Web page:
We won't be the first to tap into pensions
Greece and Spain's financial woes are making it tougher than ever for the Government to raise cash for vital state projects. Louise McBride reveals that the €70bn held by Irish pension funds is now being targeted by Brian Lenihan
Published 07/02/2010 | 05:00
THE golden eagles of Glenveagh National Park and the planned new runway at Dublin Airport might seem like an unlikely home for the tens of billions of euro of Irish pension money. Yet the Government is quietly eyeing up the massive €70bn sitting in Irish pension funds.
That money, which is largely invested in foreign equities, could be a handy way for the Government to raise cash for some of the ambitious state projects planned during the boom years -- but which have now ground to a halt.
With a massive €24.6bn hole in our public finances last year, we simply no longer have the cash we once had to splash out on the Celtic Tiger's motorways, airports, colleges and hospitals. Figures released last week suggest that our public finances are getting worse. The budget shortfall for last month came to €780m -- up from €747m for the same month last year. Tax take is dismal -- the Government collected just over €3bn in tax in the first month of 2010, compared to €3.7bn in January 2009. And Ireland's woeful credit rating has made it expensive for the Government to borrow money abroad.
The Department of Finance confirmed last week that it is examining whether or not it could tap Irish pension funds as a way of raising money for state projects. "It's something that's being looked at," said a department spokesman.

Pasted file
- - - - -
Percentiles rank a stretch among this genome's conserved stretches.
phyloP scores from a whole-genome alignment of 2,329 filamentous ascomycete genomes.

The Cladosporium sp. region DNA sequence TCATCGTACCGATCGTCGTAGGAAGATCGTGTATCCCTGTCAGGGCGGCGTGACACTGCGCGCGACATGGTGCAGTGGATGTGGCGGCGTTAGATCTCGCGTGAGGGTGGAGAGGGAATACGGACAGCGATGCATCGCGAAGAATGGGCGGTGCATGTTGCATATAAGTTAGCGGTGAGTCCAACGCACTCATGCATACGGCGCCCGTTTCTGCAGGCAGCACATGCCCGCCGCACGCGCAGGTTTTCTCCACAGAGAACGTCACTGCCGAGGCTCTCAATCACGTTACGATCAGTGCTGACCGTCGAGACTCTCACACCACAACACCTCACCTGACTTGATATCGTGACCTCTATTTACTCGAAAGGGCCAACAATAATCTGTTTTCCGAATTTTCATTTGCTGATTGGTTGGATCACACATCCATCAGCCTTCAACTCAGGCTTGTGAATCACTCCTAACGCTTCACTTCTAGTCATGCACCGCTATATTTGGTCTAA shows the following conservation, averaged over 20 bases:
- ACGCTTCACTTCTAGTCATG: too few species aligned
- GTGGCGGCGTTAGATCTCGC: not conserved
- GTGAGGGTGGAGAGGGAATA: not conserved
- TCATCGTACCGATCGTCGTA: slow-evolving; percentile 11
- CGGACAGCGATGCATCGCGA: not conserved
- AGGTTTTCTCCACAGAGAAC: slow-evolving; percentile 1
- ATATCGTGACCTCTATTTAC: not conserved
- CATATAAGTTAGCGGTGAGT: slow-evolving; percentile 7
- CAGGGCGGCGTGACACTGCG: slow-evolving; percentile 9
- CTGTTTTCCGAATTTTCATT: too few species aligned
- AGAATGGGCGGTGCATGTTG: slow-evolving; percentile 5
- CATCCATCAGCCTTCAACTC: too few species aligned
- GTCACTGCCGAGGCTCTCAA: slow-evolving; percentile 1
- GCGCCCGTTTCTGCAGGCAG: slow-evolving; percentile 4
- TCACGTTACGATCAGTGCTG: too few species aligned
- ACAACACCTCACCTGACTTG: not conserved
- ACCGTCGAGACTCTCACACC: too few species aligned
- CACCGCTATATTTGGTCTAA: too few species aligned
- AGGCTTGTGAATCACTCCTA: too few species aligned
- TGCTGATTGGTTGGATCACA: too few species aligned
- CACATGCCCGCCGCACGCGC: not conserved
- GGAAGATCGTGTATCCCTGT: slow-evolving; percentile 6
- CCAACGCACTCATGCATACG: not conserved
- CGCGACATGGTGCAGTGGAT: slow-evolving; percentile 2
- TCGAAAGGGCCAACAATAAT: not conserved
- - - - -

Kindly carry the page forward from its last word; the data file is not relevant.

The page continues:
If Finance Minister Brian Lenihan decides to dip into our pension money to fund infrastructure, we won't be the first country to do so. South Korea's state pension fund is set to take a 12 per cent stake in London's Gatwick Airport. The €59bn Ontario Teachers Pension Plan, which pays the pensions of teachers in the Canadian state, has a big stake in Bristol Airport in Britain. Another Canadian pension fund, the Canada Pension Plan, is among the bidders expected to make an offer for a major electricity distribution network in Britain when it goes up for sale shortly.
"In other countries, pension funds have invested in toll roads, schools, hospitals, and public transport projects through public private partnerships," said Jerry Moriarty, director of policy with the Irish Association of Pension Funds. "Canadian and Dutch funds in particular have invested a lot in infrastructure. Investment in infrastructure is still very low in Ireland but as people look to diversify their investments more, it is an area of growing interest.
"Having said that, a lot of pension funds prefer to invest in a project once it's built -- construction risk is not something pension fund managers like to take on."
Grainne Alexander, managing director of F&C Ireland, which manages Friends First's pension fund, said that while pension fund managers would consider investing in projects such as toll roads, they could steer clear of sustainable energy projects.